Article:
Stocking up

So, after much dithering, I am starting to create stock for my planned shop – mainly bath puffs.

Bath puffs - upcycled acrylic, organic cotton, and recycled cotton + acrylic mix

Bath puffs – upcycled acrylic, organic cotton, and recycled cotton + acrylic mix

I have a variety of yarns to use – recycled cotton and new organic cotton (which will make very soft and absorbent puffs – more like a flannel than a nylon scrubby and ideal for the bath); upcycled acrylic (the closest I can get to the familiar nylon scrubbies and better for the shower); and a range of twines, including hemp, nettle and bamboo. I have come to accept that nylon is nylon and other fibres simply do not have the same characteristics. If you want a nylon bath puff, that is what you will have to buy. But if you want a greener option, then there are a range of fibres with a variety of properties that can easily be turned into a puff.

Woolly wash balls (left merino, right Shetland wool) and their little soap 'hearts'

Woolly wash balls (left merino, right Shetland wool) and their little soap ‘hearts’

My exploration of bathing products is not finished, however. Thanks to inspiration from my friend Anja (have you checked out her blog Free food for rats?) I am now creating what I am calling woolly wash balls – felted bars of soap*. I think that these will work well – they are self-soaping, but once the soap is used up you have a lovely felted scrubby or puff. I’m currently working with soap that was in my store cupboard, but I’m hoping to get hold of some lovely locally made soap. I’m also testing out different wools – I particularly like the idea of undyed wools (like the Shetland in the picture) and have just bought a variety of these to play around with… more on this in a later post.

The trouble with making things to sell is that I don’t get to keep them! So, I’m trying to have at least two projects on the go at all times – one for me and one for the shop. Compared to knitting a pair of socks (20 hours) a bath puff is relatively quick (haven’t timed it yet but perhaps 6-8 hours), so I should be able to make a couple of bath puffs for every pair of socks if I share the time out right. And felting is quicker, but a lot messier and not something you can just pick up whilst you’re watching the telly. At last I have decided where to start now…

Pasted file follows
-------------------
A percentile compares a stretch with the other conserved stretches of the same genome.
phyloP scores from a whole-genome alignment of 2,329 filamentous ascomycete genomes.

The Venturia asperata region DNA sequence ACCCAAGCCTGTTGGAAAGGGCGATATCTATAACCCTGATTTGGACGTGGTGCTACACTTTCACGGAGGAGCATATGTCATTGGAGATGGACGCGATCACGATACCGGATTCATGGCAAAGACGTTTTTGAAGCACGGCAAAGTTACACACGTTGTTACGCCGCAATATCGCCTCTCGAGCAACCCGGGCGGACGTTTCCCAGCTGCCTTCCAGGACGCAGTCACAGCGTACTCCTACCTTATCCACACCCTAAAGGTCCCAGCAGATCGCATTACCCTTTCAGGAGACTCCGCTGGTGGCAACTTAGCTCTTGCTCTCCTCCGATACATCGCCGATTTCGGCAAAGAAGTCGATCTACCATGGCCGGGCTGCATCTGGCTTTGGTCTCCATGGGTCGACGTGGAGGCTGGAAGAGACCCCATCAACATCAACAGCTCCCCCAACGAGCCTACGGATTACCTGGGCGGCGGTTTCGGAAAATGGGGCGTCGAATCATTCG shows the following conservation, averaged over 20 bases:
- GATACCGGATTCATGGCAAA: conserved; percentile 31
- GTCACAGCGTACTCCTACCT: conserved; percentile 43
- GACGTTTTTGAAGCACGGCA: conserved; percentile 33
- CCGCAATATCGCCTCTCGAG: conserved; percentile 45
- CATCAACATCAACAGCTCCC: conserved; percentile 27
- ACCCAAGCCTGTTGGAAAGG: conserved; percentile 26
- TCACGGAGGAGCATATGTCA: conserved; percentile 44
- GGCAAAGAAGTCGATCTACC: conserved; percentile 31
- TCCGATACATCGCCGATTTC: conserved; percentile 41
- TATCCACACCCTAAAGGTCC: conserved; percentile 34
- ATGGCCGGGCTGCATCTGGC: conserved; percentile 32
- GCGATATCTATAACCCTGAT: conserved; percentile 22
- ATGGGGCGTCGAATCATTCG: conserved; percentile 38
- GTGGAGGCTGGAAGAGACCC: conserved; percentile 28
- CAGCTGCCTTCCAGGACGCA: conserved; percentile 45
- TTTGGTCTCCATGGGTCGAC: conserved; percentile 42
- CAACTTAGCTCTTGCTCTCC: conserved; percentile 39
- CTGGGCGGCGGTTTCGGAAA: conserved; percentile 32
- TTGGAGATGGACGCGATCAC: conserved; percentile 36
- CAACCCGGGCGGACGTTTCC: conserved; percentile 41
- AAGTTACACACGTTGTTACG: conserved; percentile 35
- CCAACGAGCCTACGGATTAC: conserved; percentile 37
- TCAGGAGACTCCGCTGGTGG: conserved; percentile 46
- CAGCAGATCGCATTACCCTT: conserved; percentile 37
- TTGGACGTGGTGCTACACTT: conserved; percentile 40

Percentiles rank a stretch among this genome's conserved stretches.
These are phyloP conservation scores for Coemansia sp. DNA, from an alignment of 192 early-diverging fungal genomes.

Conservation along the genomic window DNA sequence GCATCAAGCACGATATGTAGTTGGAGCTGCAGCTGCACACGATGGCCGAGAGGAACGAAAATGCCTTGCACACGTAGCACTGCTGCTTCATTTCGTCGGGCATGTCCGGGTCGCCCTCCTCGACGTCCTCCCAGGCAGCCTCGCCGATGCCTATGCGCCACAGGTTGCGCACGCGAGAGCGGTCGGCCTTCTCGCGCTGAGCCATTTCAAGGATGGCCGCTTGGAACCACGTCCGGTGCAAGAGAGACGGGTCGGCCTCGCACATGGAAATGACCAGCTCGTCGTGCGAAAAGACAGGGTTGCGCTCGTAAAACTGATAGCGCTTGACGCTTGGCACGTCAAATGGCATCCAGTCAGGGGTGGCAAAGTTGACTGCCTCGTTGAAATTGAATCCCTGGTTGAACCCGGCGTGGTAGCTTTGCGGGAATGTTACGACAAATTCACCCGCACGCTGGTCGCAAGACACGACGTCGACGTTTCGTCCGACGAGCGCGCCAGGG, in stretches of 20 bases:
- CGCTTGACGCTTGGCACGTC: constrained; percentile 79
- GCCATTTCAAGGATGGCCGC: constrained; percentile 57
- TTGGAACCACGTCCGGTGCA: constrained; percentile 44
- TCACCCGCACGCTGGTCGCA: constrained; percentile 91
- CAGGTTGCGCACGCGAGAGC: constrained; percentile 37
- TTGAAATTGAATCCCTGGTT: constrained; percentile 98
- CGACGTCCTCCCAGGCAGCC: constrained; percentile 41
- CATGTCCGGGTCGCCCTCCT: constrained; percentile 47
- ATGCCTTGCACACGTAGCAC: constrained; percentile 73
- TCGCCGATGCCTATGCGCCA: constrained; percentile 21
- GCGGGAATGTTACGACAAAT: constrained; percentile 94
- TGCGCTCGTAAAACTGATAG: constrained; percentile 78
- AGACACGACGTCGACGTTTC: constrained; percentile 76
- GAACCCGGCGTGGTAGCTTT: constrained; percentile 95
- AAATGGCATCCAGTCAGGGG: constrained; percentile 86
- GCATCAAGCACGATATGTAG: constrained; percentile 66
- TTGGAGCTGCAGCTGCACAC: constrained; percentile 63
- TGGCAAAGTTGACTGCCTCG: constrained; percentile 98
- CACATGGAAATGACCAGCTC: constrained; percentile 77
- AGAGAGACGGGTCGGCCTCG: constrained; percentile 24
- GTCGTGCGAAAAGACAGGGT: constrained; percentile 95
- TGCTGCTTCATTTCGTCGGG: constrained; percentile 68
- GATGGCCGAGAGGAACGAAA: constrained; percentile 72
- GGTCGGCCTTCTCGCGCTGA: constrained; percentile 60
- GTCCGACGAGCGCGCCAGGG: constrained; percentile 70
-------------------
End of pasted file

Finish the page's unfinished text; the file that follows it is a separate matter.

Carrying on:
-oOo-

* Which has led me to an exploration of soap… a whole new can of worms that, no doubt, I’ll write about in the future

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4 Comments

  1. You could make your own soap! I have a friend who does this. I think you can get all the ingredients on the internet, and then you can have nice natural, green things in your soap.

    Reply
  2. I used to make soap Jan. But be aware, the legislation has been tightened up alarming and it is very heavily regulated. It’s a bit better now than it was when it all first came in because some companies such as soap basics have ‘packaged’ the licensing and so on to make it more affordable. But it put me off. I used to sell a lot of goats milk soap.

    Reply
    • In fact, on reflection, I don’t think making my own soap is viable as part of the business… and I’ve found a nice lady who seems to make just what I’m looking for… hoping to arrange a visit to her next week!

      Reply

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